The cottage guild weavers are still doing their thing, but the market has dried up here in the states. I think Southwick turn to Robert Noble and Magee and, for Harris, (probably?) Harris Tweed Hebrides.
In the world of blazers, the big news is the release of Harrison’s “Archive Flannel.” Two shades of navy among the (small) lot.
Who makes the heavy tweeds of the past, the tweed sports coats one could wear on a cold day with just a scarf. I miss them, they were indestructible..
Islay Mill. They weave tweed as robust as Islay whiskey.
And then there’s Knockando. It’s a safe guess they weave W. Bill’s heavier cheviot tweeds.
And then there’s Glenlyon.
For the lighter weight Shetlands, Breanish and Jamieson’s. And Lovat. And Hunters of Brora.
Truth be known, this is the heyday for anybody who knows a good tailor. Order the cloth direct from the mill (no middle man or broker fees). The choices are plentiful. What was once known and available only to the cloth buyers at the better retail shops is now ‘out there’ on the market.
Knockando is also a fantastic single malt, as is its similarly named cousin anCnoc
@DCG Is Knockando available in the USA? Have not seen it in years?
On the subject of blue blazers, I wonder if I was the only one who felt selling a blue blazer was a happy and sad day. Happy because it is a sale. Sad because if you sold the customer the right blazer he would not be back to buy another one for about 20 years.
Chris I haven’t seen it here, probably a way to order it online though
One can never have too many blue blazers.
@DCG thanks and thanks for the tip on the anCnon.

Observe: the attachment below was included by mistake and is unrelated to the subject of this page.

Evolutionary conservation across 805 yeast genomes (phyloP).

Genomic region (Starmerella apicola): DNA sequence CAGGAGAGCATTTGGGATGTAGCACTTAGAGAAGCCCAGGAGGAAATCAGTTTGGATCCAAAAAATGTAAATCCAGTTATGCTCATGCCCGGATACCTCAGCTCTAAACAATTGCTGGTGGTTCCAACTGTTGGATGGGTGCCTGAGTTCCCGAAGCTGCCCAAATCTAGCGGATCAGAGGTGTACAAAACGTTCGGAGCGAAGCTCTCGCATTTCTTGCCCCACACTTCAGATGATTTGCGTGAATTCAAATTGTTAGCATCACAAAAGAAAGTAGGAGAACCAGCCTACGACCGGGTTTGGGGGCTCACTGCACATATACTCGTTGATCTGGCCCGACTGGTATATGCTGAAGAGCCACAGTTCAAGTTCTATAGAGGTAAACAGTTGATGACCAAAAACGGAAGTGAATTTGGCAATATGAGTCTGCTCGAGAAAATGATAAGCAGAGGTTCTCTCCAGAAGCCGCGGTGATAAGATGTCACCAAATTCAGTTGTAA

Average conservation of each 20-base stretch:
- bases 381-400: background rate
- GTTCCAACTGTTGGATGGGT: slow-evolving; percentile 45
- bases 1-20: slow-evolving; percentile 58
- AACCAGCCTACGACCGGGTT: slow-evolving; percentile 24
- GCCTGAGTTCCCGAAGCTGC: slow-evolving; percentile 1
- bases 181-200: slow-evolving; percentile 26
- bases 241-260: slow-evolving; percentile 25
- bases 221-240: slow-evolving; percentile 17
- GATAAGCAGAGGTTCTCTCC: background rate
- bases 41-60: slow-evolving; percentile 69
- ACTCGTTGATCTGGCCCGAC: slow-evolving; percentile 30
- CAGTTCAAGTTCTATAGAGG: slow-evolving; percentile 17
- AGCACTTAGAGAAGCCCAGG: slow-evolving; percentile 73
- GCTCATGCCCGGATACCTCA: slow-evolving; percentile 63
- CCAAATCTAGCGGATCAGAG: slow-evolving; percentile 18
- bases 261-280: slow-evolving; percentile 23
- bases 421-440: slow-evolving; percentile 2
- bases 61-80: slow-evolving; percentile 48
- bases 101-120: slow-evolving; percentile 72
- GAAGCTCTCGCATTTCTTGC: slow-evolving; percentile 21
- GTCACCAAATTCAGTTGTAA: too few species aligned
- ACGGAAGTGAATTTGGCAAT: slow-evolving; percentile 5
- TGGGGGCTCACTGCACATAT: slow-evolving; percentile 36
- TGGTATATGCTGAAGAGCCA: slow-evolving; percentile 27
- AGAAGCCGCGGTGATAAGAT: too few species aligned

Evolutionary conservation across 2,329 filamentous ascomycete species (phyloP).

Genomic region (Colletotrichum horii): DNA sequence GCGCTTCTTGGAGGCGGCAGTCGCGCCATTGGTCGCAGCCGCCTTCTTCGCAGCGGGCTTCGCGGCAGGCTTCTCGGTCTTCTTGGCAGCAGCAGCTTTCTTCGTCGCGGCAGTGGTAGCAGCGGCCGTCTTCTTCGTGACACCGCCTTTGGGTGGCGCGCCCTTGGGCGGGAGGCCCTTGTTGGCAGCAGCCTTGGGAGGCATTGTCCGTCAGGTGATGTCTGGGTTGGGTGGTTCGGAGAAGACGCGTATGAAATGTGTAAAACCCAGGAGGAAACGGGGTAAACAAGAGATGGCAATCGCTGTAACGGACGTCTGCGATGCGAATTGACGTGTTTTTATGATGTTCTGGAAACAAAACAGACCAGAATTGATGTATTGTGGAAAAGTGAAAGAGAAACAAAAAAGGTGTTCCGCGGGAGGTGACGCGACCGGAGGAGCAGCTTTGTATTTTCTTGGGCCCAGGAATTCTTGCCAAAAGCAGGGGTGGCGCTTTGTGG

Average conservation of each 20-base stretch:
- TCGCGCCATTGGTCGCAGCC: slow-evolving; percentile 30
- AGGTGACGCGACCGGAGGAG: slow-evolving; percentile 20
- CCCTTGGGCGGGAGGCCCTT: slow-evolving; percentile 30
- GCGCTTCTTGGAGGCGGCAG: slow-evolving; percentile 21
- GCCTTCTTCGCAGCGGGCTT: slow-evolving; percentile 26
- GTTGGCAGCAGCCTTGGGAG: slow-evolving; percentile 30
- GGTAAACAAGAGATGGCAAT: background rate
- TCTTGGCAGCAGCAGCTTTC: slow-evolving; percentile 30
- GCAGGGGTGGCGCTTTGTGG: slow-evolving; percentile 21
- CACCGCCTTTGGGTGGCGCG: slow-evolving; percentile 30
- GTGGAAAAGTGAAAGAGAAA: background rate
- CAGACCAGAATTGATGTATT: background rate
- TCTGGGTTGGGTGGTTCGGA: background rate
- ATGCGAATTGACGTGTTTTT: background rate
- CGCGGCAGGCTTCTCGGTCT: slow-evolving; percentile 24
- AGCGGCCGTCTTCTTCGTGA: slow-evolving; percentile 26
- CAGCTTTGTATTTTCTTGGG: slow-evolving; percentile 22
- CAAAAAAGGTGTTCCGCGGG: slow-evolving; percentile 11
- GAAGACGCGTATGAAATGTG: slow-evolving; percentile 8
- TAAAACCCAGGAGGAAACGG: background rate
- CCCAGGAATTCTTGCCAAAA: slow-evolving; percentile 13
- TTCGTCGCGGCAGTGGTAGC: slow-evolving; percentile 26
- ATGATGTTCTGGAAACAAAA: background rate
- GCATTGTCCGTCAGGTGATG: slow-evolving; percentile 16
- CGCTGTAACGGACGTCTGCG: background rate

@Camford appreciate the positive attitude.
True about owning a multitude of blazers. Such a useful piece. And versatile. Probably overused by men who ought to be wearing a suit more often, but, well.
The serge vs. hopsack debate rages on.
I’m afraid that I actually own only a single blazer, although I have a
few random sport coats. I just don’t find many situations where a
blazer is a better alternative to a suit. Suits, after all, can range
from very casual to very formal, and can pretty much be a perfect fit
for any occasion that you can think of. And while women often swoon
over men in suits, I just don’t see the same reaction to men wearing a
blazer. (This assumes that you’re not in college any more. Back then,
a blazer did the trick.)
This is from the point of view of a successful, middle-aged man who
wants to look like a successful, middle-aged man, of course. I didn’t
always think this way.
Despite all that, I’m actually wearing a blazer right now.
The strangest sight. Last week. (this, I promise, is apropos the subject at hand).
College town. Khaki knee length skirt. Flaired. Brown Topsiders. Button down oxford. Navy blazer. Long hair, pony tail.
I’m guessing she was a senior. Think Smith College ’83.
Are we seeing a slow, steady return to 80s style ?!?
Early 80s, I mean.
Think “nice” high school girls from the 60s.
A “very autumnal” tweed. Well, yes.
@JLC & lm: Thank you for the solid responses. I’ll have to take a look at the book when I have a chance!
I think that you just caught sight of the right type of girl. They are still around. They just aren’t as common as they used to b, but if you look in the right places they are still there.
Shakespeare said “…the apparel oft proclaims the man”.
The right type of man/woman wears the right type of apparel, and we know what the right type is.
Speaking of rowing and girls, I’d say that this video has a number of well-adjusted girls: